Bay Area metal band Trauma's history dates back better than 30 years, with some notable highlights. They had one song on 1982's Metal Massacre II from Metal Blade Records. Also, future Metallica bass player Cliff Burton had a short stay in the band, performing on their first demo. Trauma had one album back in the day, 1984's Scratch and Scream. In 2013, at the behest of Shrapnel Records, the band was resurrected to support the reissue of the album.
It appears this new life appealed to the band and they conjured up some new songs for a new album. Rapture and Wrath is being released by Germany's Pure Steel Records (which makes me wonder if Shrapnel had no further use for the band).
As much as my personal history and love for American heavy metal dates back to those days (and even farther), I found Trauma in 2015 to sound as old as that past. And not so much in a good way. The first thing I noticed, when listening, was how much I couldn't understand vocalist Donny Hillier. Even with his sometimes high pitched voice, he sounds muted and subdued. He reminded me of Bloodgood vocalist Les Carlsen with rag stuffed in his mouth.
The next thing that struck me was sharpness of Kurt Fry's riffs and leads. He has a singular style that casts a pervasive influence over the entire album's sound. This is made even more significant by the production. Whoever was behind the knobs seems to have had a particular interest bringing Fry forward. (But also Hillier, yet without enhancing the clarity.) Don't get me wrong. Fry has the chops and quite the fiery leads, only be prepared for their repetitive razor-like buzz throughout this album.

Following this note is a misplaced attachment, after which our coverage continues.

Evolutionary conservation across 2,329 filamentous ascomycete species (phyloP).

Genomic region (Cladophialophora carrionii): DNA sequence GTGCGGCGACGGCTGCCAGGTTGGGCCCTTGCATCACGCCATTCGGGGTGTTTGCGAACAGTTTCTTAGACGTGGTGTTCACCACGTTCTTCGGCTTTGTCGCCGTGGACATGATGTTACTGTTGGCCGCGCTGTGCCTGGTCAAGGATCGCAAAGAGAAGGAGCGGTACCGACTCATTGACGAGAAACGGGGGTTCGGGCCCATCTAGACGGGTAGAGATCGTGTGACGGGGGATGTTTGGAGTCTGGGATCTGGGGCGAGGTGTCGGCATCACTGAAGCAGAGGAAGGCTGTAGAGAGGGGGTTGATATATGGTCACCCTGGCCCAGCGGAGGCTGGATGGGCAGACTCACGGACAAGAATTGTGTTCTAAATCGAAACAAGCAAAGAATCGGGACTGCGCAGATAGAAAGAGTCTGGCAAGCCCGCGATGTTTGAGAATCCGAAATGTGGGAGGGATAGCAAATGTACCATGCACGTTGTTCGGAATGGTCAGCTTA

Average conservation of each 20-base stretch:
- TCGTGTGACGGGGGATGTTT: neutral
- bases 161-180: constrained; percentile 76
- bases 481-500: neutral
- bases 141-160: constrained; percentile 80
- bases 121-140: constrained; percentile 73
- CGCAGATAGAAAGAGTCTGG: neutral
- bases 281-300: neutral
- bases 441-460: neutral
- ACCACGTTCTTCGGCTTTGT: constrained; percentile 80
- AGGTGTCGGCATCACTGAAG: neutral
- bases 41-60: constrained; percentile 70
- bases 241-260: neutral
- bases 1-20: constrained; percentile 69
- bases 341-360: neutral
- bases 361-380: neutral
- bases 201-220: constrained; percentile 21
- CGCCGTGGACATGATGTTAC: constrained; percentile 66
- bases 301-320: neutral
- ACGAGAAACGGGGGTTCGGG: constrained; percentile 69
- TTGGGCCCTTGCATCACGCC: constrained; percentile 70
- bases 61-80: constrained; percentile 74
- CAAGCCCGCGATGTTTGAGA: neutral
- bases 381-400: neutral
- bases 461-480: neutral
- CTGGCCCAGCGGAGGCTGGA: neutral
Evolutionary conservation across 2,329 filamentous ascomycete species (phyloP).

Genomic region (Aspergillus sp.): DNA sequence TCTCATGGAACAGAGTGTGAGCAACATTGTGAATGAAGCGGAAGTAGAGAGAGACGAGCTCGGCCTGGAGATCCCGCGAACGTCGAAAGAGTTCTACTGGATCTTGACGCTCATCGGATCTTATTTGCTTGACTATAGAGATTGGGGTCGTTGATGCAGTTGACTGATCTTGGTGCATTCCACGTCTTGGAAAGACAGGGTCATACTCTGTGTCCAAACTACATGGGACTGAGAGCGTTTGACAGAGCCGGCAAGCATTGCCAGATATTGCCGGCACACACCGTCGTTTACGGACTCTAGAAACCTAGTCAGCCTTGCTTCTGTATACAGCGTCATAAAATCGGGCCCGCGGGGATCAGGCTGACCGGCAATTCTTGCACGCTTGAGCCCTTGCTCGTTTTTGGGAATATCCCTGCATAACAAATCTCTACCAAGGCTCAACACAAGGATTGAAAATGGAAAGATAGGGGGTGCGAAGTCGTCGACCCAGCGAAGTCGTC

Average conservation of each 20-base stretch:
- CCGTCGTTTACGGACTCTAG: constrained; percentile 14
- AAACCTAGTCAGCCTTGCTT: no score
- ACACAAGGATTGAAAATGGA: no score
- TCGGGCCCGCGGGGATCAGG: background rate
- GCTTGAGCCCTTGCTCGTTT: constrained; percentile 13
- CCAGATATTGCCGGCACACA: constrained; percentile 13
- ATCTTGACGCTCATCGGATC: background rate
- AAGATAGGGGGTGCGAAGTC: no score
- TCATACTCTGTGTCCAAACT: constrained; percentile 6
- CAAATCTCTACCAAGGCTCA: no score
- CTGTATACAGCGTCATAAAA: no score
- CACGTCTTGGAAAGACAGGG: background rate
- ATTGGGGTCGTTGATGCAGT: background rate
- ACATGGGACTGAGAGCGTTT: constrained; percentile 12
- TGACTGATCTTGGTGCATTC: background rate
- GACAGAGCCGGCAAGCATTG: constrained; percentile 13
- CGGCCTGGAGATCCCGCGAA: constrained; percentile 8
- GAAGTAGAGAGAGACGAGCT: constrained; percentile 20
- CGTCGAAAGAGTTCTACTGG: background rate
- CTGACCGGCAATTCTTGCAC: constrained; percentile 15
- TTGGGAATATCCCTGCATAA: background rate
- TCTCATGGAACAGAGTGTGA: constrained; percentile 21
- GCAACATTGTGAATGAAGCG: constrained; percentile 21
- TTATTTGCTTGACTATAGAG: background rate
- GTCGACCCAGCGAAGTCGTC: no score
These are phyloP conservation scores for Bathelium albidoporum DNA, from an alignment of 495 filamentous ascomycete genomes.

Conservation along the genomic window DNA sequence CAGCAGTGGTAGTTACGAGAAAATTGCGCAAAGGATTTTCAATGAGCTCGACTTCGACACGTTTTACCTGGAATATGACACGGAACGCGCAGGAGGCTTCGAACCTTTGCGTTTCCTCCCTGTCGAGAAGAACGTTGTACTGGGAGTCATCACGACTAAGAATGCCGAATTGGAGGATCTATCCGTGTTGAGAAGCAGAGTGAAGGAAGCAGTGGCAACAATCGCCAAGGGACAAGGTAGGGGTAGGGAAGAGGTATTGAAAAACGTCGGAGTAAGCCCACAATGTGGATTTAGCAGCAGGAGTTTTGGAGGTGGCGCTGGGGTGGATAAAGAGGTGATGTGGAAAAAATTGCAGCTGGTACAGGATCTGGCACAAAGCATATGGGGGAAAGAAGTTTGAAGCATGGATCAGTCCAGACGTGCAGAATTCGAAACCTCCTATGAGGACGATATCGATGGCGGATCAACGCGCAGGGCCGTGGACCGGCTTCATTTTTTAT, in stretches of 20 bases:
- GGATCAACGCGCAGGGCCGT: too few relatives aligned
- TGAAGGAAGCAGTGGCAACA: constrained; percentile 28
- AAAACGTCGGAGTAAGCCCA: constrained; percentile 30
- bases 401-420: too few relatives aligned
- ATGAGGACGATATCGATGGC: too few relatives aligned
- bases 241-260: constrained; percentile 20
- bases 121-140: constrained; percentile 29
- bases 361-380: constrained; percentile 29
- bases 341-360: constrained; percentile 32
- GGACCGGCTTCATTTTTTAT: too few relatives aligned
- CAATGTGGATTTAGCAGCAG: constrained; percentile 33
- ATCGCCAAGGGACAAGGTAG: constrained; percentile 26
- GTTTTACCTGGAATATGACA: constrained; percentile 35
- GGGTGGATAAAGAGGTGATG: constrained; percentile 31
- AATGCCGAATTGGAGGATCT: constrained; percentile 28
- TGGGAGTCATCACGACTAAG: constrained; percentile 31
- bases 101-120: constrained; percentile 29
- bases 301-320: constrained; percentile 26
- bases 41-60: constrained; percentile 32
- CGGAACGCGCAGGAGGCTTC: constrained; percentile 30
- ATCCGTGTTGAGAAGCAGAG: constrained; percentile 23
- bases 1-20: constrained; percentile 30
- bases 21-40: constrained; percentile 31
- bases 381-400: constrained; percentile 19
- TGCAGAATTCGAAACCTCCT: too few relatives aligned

After these things, Trauma gives you some basic old school heavy metal, certainly with harmony and melody, but also some speed. Played 30 years ago, songs like Heart Of Stone or When I Die might have been considered precursors to the developing power metal movement. A few times the speed is settled, dropped back, as with Don't Tread On Me or The Long Way Home. Trauma is probably best at their craft when a composition offers elements of both heavy and power metal. Pain accomplishes this, with some lyrical and vocal arrangement intrigue. It's likely the best song here.
Nevertheless, and while it's good to see a classic American heavy metal band resurface, in the end, I still wasn't all that satisfied with Rapture and Wrath. Maybe the next album, if there is one, will have a different and better effect on me. Otherwise, check out Trauma for yourself. You may feel differently about Rapture and Wrath.
While it's good to see a classic American heavy metal band resurface, in the end, I still wasn't all that satisfied with Rapture and Wrath. Maybe the next album, if there is one, will have a different and better effect on me. Otherwise, check out Trauma for yourself.
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